TORONTO, Canada—As a construction worker, he dons a hard hat and works with hammers and drills throughout the day. At night he straps his camera on his shoulder and is off for more hours of work.
Wilfred Tangid’s hard work has paid off. His first short film, “Sofia’s Doll,” was recently recognized during the Canada International Film Festival 2013 held last April in Vancouver.
Wilfred, an Ifugao from the Cordillera region, says he is ready to do what it takes to follow his dreams.
Tangid didn’t have the opportunity to pursue filmmaking in the Philippines. He couldn’t afford any of the equipment, and in fact didn’t even get to touch a video camera back home.
But he had fallen in love with the movies at a very young age. As a child growing up in the northern mountainous regions, he would sneak into his neighbor’s house to watch films, especially those made by his inspiration and influence, Carlo J. Caparas.
“‘Ang Panday’ is one of my favorites—the first movie I ever watched on television. There wasn’t even a beta (betamax video player) available in my village then. Still, I started to dream as a young boy to make movies like Caparas,” shares Wilfred.
After completing high school, Wilfred insisted on studying in Manila though his family couldn’t really afford it.
He is the youngest of nine siblings, and was raised by his mother and elder siblings. His father, Sixto Tangid, a former rebel leader known as “Ka Liga,” was slain during an encounter with army troopers in 1994. He was only nine years old then. He says he had never met his father until his decomposing body was brought home to them. His only vivid memory of Ka Liga was one time when his father visited them disguised as an old woman. “I didn’t know it was my dad. I was eight years old and this old “woman” gave me the first marshmallow I’ve ever had. When the “woman” left, my mom told me that it was my dad in disguise so the soldiers would not catch him,” Wilfred recalls.
In Manila, he pursued a mass communications program at the Far Eastern University but left on his second year because his family could no longer afford the tuition.
He went back to the Cordilleras where he obtained a Bachelor of Arts degree from the St. Mary’s University in Nueva Vizcaya. The dream to make films remained in his heart.
“The filmmaking industry in the Philippines is tough to get into, especially if you don’t know anyone. My background explains why I didn’t get any opportunity. Even if you dream big, hardships in life can rip you apart and eventually cause the dream to fade away. But if there is an opportunity, the dream starts to beam again,” he added.
Around this time, his sister Imelda was already in Canada and urged him to take up a caregiving course so he could come over too. He finished the caregiving training in 2005. He went to work in Baguio City as an English language teacher to Korean students while his Canadian work permit was being processed.
He waited three years for his work permit. Wilfred migrated to Canada in 2008.
He took an additional 24-month caregiving program here before getting an open work permit. He eventually got a job as a construction worker, which he says pays better than caregiving.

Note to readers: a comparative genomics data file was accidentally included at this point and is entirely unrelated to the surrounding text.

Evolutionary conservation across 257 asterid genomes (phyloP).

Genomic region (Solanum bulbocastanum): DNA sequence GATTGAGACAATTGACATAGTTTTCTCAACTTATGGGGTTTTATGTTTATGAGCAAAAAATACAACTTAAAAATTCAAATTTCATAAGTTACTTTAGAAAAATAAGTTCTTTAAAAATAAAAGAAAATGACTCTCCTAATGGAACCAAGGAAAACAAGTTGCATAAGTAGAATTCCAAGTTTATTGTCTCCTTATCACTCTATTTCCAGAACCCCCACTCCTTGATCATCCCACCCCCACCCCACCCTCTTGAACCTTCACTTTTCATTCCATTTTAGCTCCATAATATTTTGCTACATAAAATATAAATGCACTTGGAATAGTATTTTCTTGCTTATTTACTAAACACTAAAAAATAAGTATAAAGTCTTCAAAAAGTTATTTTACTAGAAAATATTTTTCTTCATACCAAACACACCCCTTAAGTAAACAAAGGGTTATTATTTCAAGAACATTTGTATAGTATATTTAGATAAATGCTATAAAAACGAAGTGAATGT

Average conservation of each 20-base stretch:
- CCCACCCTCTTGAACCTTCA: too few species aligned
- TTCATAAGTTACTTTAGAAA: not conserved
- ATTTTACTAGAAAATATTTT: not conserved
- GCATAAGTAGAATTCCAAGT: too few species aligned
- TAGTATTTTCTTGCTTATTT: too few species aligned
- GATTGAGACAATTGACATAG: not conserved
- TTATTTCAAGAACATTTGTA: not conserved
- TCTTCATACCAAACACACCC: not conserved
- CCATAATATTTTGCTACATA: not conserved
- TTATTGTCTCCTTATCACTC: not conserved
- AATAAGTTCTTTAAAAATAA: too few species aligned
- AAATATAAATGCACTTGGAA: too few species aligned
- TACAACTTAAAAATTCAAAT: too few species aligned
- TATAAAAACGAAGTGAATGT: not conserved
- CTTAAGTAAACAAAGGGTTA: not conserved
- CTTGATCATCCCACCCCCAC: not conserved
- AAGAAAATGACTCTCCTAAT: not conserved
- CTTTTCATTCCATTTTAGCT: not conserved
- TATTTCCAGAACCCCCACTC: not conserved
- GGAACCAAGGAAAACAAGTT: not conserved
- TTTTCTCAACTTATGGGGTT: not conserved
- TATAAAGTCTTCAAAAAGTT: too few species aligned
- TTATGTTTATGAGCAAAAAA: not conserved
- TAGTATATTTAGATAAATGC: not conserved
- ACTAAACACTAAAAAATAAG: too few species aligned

Wasting no time, he studied filmmaking part time while he worked in construction during the day. He took an “Independent Filmmaking” course at George Brown College, but after realizing the length of time needed to complete the program shifted to a shorter course called “Write, Produce and Direct your Screenplay.” It took him one year and a half to finish the course. His final project “Sofia’s Doll,” a psycho thriller, earned him an A+ which encouraged Wilfred to enter the film in the Canada International Film Festival (CIFF) 2013.
At 30, Wilfred hasn’t stopped studying. On weekends he attends screenwriting workshops to gain more techniques on writing perspectives.
He continues to work in construction where the pay is good, allowing him to save money for his first full length movie.
Although construction is highly labor-intensive and may require outdoor work in the middle of cold winter days, he is not ready to trade this for easier clerical work. As an independent filmmaker, he finances everything in production and needs to earn as much as he can to pursue his passion.
He is currently writing the second draft for his movie—tentatively titled “Alim,” (an Ifugao chant during festivities). He says it is loosely inspired by some events in his life. The story revolves around a young Ifugao who returns to his homeland to confront nightmares on the brutal killing of his parents. He hopes to make the film festival circuit.
At this point, the conversation steers towards film production where Wilfred says he is holding the Philippine Independent Film Project fundraising to help cover for costs for his full length film, which would include film locations (both in the Philippines and Canada), air fare for the main actor, equipment rentals and insurance and post-production expenses. He has launched a campaign at the Indiegogo website, a funding platform used mostly for independent and startup projects (http://www.indiegogo.com/projects/alim-a-feature-film).
Admittedly it would take so many construction work hours for him to finance the film by himself, which is why he has launched the fundraising campaign.
He is optimistic he can begin shooting in the Philippines in 2014.
Asked what direction he plans to pursue, Wilfred says he dreams of eventually going mainstream. He admits he does not know exactly where he is headed now. But he says he is now ready to go wherever his passion takes him.